The commentary below assumes that you will supplement these observations with what you hear in the sermons on Daniel 3 and Daniel 4 elsewhere on this site (2013 sermons) and that you have in front of you the pdf handout available as a link on the first Daniel commentary post. However, even if you do not refer to these you will still benefit from the discussion below.
Daniel 2 and 3 are linked using the catchword ”image.” Daniel describes the dream starting this way: ”You saw, O king, and behold, a great image. This image, mighty and of exceeding brightness, stood before you, and its appearance was frightening” (Dan 2:31). Daniel 3:1 begins, ”King Nebuchadnezzar made an image of gold, whose height was sixty cubits and its breadth six cubits.” By means of the catchword ”image” the author wants us to see the image Nebuchadnezzar built in Daniel 3 as in response to the image that Nebuchadnezzar saw in Daniel 2. One reason for me stressing this connection is that I do not want you spending so much time reflecting on the similarities of Daniel 3 and 6 that you miss how Daniel 3 is Nebuchadnezzar’s reaction to his frightening dream concerning the four kingdoms. This image that Nebuchadnezzar had built was his attempt to thwart God’s plan as revealed in that dream. Since the first kingdom in the dream was of gold (the head of the image in the dream was gold), this image that he had built was all gold. The catchword image appears again in Daniel 3:19, but the ESV translates it ”expression” – ”Then Nebuchadnezzar was filled with fury, and the expression of his face was changed against Shadrach, Meshach, and Abednego.” In other words, Nebuchadnezzar was turning into the image that he had made. As I said in the sermon on this chapter, Nebuchadnezzar built an idol to change the future but instead that idol changed only him. The image of Nebuchadnezzar changing into the image he built is even meant to be funny.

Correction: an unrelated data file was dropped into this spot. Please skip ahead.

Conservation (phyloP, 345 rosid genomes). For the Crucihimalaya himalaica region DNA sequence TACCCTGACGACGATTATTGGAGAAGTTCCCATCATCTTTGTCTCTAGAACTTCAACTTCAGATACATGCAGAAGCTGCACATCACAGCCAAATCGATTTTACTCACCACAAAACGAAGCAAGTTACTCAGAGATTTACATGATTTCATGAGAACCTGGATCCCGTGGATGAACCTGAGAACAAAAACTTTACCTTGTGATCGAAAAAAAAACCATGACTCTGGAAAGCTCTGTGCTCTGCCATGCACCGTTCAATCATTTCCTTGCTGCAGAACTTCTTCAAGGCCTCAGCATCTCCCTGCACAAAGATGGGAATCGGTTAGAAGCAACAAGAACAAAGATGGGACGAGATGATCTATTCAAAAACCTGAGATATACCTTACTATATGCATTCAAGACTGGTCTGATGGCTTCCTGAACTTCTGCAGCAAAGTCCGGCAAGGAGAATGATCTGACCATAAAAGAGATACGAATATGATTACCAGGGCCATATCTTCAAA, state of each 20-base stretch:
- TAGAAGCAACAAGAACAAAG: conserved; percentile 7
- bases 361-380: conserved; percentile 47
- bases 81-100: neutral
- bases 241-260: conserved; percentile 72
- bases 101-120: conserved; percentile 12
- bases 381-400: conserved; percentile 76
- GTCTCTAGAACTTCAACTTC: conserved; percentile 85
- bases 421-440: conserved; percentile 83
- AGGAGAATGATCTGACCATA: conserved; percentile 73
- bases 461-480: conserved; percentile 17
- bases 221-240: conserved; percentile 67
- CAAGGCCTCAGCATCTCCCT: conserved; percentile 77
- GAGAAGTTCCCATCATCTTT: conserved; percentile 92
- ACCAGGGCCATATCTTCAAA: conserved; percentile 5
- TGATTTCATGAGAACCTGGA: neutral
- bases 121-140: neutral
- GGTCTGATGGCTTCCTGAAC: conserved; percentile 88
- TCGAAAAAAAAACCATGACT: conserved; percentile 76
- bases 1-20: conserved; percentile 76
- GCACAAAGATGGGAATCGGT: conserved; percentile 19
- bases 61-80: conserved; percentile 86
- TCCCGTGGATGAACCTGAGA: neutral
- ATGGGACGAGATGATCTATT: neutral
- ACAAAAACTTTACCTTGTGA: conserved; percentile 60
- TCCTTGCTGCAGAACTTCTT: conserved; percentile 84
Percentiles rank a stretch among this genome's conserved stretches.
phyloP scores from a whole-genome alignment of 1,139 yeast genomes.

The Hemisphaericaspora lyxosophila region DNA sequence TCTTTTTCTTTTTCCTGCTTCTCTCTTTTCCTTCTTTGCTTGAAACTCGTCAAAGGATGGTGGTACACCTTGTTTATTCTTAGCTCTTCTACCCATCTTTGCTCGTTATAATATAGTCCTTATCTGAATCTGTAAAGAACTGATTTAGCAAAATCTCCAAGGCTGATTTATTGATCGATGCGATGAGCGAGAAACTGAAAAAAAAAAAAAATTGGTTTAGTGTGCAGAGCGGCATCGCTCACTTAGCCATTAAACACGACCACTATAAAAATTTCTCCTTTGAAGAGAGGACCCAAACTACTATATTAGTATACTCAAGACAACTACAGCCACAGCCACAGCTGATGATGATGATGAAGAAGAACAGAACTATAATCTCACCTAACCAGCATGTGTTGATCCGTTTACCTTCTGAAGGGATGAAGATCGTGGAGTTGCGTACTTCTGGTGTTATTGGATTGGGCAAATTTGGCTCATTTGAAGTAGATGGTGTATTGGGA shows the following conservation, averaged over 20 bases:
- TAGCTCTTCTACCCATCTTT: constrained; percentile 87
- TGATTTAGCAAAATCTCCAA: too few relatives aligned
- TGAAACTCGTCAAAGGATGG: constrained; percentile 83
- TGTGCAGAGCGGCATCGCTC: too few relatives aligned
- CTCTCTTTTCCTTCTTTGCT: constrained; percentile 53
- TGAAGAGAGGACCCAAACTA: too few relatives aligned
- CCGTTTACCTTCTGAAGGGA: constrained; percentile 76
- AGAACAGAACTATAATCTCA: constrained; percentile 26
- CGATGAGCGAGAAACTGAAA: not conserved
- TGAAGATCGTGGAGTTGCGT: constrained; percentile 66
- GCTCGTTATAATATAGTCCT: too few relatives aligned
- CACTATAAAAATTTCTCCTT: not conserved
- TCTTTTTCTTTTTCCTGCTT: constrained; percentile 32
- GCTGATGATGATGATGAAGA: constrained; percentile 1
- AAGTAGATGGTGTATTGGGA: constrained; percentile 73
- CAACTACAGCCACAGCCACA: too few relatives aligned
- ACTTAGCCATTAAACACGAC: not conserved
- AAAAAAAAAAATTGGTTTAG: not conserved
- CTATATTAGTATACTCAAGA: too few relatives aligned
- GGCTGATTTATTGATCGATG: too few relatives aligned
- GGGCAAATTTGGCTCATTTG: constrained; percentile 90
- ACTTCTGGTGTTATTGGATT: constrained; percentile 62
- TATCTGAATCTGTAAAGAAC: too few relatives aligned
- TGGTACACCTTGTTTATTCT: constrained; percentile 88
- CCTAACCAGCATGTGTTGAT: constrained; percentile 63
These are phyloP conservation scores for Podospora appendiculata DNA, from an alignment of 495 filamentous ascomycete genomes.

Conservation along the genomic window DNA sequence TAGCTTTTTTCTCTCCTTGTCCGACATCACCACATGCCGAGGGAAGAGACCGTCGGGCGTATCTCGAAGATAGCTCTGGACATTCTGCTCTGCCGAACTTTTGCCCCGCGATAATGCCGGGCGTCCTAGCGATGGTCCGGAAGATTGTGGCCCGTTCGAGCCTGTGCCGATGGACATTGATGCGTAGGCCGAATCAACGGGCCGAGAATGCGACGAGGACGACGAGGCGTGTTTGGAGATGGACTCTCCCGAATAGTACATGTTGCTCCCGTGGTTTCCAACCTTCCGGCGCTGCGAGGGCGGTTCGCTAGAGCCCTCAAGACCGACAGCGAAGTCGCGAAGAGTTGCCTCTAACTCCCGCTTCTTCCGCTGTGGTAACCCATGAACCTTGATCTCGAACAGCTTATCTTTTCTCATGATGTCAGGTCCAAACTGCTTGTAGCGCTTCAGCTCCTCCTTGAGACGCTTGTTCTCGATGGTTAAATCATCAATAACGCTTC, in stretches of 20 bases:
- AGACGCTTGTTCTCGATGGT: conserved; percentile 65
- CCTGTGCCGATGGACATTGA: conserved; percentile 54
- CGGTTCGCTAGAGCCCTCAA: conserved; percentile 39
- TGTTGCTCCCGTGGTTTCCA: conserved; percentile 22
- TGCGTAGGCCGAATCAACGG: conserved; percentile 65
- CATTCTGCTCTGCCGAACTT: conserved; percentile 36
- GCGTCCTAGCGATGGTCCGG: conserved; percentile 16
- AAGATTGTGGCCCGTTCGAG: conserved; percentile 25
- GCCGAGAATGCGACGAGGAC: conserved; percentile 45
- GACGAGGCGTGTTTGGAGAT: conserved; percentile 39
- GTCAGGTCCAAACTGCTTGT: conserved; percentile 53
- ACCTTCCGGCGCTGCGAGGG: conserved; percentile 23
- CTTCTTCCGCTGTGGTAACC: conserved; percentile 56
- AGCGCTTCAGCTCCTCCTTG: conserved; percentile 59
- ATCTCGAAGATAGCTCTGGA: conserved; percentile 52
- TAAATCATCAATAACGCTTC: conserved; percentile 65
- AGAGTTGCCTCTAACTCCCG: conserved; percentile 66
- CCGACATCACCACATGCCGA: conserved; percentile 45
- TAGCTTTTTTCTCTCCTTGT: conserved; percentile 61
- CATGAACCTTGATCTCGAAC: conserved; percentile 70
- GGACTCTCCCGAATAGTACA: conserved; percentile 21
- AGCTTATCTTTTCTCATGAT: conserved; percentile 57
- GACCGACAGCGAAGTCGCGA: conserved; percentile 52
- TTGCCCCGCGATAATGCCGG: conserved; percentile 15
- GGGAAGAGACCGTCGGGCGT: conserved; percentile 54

Daniel 3 displays obvious examples of what we would consider comedy. The passage sounds funny in the first place and but it is also describing a very funny scene. Schwab suggests that you can see this simply by reading aloud Daniel 3:2-18. He says, ”The seemingly endless, redundant, verbose, tedious, superfluous, unnecessarily long, repetitive lists of officials and musical instruments…are intended to associate the events in the story with mindlessly automatic behavior.” Schwab even compares these people to Pavlov’s dog. They too become what they worship. The soldiers also became like the image, hence they melt away when they get too close to the flames of the fiery furnace. As Schwab explains it so well, ”This is how the book of Daniel handles idolatry, rather than with an outright critique. It is simply shown to be ridiculous.”
In both Daniel 3 and Daniel 6 there are people that ”maliciously accused the Jews” in power. I mentioned before that the phrase is literally ”ate the pieces of the Jews.” When it is said in Daniel 3, it is foreshadowing Daniel 6 – especially considering the kind of pit you find in Daniel 6. The three friends were accused by ”certain Chaldeans.” These were jealous of the promotions of Shadrach, Meshach, and Abednego (as they were known in Babylon). This is typical material for a court narrative (recall the book of Esther and look forward at Daniel 6).
Although there are those who would disagree and simply want to say that the fourth person in the fiery furnace only foreshadows Christ, I think it is safe to conclude that He was indeed the pre-incarnate Christ. It is no accident that the king describes the fourth man as ”like a son of the gods.”
The other major issue of Daniel 3 is: Where is Daniel? Some point back to the end of Daniel 2 where the three and Daniel appear to be in different situations. I wonder though if it would just be safe to say that the ”certain Chaldeans” were not bold enough to go after Daniel himself since he had the ear of the king – they thought that they would go for the three who were less prominent. Yet it is important to note that this is advanced by the parallel chapter in that the satraps and high officials did not try to go after lesser fish (as they say) but for Daniel himself. Here the parallel chapters show an advance from chapter 3 to chapter 6.